Blooming Late in the Season

I’m a late bloomer. 

I believe this because I really have no choice.

My faith is based less on the certainty that I still have something important in me, than on the overwhelming evidence that so far, greatness has yet to make an appearance on my behalf.

At an age when many, if not most people are thinking seriously about retirement, I want to believe that my best is still yet to come.  

So what if I didn’t hit a grand slam my first trip to the plate … or my second or my fifth … or my 20th … so what? 

In baseball parlance, I’m due

History is full of examples of people who peaked too early,  I want to believe that I have yet to really hit my stride and that my big moment is just over the horizon.

Think about it …

In his 30s, when Alexander the Great saw the breadth of his domain he wept for there were no more worlds to conquer … and then he died a short time later.

Harper Lee published her Pulitzer Prize winning novel “To Kill a Mockingbird” at 34 and never wrote again, confident that she had nowhere to go from there, but down.

Isn’t it obvious I’m saving my best for last?

I take great comfort from the fact that Winston Churchill’s finest hour came in his 60s, as he lead England to victory in WWII.

The knowledge that Abraham Lincoln failed at almost every attempt to gain elected office until he finally became our greatest President in his 50s, provides me with a certain solace.

“Snow on the rooftop, but fire in the heart!”  Or words to that effect …

Not surprisingly, for a long time Churchill and Lincoln have been my most admired historical figures. 

After all, weren’t they late bloomers … just like me?


About Judson

Late bloomer ... aspiring writer and musician.
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4 Responses to Blooming Late in the Season

  1. ponauthor says:

    Judson – well stated. You might enjoy this. In our front yard we have an ornamental plum tree. It is 11 years old. This year it started bearing delicious fruit – for the first time. I asked the Arborist at the nursery and she said the type of tree we have is cross-bred, genetically engineered to be fruitless. Nevertheless 1 out of a 1000 revert back to their natural state (in one lifetime!) and start bearing fruit again. You are probably one in a thousand. The trick is to be an old soul when we are young and then grow steadily younger as we age.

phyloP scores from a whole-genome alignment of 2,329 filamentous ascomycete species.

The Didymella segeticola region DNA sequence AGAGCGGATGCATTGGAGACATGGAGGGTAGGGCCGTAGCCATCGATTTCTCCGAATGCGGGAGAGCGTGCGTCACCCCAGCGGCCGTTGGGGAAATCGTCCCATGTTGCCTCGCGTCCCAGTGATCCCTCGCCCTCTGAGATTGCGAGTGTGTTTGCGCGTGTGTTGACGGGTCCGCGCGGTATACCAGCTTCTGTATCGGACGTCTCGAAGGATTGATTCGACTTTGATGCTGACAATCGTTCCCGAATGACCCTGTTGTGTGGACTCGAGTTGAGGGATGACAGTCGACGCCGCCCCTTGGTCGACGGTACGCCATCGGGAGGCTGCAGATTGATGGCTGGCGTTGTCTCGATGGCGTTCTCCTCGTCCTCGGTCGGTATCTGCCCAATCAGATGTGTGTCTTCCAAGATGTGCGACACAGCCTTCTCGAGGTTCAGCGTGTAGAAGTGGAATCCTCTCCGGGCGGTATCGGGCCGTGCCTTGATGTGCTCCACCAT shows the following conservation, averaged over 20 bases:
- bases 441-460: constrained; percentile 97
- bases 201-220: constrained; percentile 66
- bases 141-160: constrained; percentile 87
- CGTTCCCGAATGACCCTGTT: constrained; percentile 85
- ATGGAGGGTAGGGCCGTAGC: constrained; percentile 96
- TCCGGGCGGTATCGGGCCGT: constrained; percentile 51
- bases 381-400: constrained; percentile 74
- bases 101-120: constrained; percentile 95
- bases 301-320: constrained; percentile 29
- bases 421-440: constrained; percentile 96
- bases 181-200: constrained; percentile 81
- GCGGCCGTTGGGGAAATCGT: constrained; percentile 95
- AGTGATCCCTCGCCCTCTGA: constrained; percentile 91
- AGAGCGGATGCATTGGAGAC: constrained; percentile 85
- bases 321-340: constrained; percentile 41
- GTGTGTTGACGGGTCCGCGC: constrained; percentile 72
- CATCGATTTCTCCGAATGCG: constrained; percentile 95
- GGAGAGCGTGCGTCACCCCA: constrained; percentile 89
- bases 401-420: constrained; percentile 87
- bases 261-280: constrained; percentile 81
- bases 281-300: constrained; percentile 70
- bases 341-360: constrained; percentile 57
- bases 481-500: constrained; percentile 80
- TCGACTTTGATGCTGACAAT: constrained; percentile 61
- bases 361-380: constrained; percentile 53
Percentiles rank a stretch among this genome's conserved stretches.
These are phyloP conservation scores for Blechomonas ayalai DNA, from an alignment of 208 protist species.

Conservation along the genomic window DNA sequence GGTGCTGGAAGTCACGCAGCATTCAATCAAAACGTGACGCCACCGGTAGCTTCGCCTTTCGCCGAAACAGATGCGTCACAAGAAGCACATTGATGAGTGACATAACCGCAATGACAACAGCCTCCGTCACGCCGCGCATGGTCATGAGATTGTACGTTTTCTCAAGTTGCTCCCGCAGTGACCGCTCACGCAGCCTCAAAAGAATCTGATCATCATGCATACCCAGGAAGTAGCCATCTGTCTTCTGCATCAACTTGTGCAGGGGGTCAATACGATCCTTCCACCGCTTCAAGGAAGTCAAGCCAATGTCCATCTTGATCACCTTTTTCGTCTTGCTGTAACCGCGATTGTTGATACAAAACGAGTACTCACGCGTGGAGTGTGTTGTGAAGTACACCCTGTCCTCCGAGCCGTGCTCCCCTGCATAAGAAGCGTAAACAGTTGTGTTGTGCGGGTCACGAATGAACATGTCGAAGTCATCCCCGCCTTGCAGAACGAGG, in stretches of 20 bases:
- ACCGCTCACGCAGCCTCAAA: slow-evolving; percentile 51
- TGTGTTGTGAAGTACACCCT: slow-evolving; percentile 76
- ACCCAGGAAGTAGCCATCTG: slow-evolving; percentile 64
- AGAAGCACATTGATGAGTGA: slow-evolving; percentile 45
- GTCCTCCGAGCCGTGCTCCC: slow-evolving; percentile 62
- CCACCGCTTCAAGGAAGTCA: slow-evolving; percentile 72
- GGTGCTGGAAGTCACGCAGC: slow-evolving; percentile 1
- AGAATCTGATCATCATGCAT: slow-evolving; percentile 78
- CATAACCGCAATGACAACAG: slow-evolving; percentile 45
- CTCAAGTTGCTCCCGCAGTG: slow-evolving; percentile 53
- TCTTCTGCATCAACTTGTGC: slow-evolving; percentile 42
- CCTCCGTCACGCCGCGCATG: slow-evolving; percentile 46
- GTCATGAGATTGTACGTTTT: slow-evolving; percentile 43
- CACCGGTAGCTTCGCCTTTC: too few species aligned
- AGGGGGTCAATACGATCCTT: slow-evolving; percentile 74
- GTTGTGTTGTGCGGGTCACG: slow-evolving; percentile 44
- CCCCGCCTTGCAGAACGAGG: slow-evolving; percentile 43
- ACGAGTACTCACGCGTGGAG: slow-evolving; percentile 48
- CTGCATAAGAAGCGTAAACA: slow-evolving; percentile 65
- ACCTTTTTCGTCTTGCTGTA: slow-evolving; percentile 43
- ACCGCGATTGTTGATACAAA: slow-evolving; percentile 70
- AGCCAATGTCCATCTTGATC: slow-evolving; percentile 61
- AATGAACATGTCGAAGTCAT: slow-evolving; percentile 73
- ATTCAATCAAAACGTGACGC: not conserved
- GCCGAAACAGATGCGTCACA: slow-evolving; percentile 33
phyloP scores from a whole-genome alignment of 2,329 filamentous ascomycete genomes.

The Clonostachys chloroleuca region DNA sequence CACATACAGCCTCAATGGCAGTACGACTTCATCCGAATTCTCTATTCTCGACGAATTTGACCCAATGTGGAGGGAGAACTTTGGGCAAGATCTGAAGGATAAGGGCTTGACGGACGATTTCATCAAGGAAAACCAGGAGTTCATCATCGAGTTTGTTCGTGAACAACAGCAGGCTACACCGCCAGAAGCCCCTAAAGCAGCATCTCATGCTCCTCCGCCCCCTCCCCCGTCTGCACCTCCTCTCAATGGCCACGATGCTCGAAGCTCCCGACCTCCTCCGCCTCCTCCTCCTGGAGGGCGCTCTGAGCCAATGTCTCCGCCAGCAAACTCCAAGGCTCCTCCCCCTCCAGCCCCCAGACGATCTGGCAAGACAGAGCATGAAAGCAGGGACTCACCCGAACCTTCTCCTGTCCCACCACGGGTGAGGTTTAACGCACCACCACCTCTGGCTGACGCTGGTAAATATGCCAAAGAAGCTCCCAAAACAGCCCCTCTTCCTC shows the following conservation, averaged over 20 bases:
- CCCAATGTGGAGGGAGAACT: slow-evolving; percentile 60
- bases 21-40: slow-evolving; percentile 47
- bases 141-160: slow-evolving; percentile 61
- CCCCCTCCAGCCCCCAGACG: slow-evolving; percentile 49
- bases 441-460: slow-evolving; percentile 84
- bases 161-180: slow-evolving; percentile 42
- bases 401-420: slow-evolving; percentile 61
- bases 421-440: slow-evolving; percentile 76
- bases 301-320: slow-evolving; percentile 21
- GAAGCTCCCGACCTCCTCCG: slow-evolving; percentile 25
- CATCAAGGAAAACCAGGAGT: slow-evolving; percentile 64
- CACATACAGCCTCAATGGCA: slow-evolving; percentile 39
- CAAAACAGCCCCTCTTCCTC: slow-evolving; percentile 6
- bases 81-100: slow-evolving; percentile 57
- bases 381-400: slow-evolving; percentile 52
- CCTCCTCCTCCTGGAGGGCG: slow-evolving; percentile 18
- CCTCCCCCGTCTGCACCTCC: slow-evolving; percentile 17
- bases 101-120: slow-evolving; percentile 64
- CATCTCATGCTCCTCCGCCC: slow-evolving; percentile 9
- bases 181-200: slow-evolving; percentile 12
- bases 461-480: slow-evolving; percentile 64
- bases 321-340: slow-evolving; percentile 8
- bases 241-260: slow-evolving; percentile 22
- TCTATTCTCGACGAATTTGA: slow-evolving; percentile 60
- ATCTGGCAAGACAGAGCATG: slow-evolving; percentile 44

” Those who are young late…are young long.” (Nietzsche) It is an art.

    • Judson says:

      Thank you for coming by. I really appreciate your comments. The powerpoint is inspiring. I do wish I could have had the ability to have been and old(er) sould when I was young.


  2. ponauthor says:

    Judson – you might enjoy this.

  3. territerri says:

    There is a series of television commercials out at the moment, featuring retirees proclaiming what they want to do or be when they “grow up.” You’re not alone!

    Seriously though, I think it’s wonderful that you’ve reached this point in your life and still believe there is something more for you to do. I think those that think they’ve done what they are supposed to do and that it’s all downhill from here on have given up to some degree; lost their zest for life. I hope that never happens to me.

    I’m a late bloomer and I’ll continue to be!

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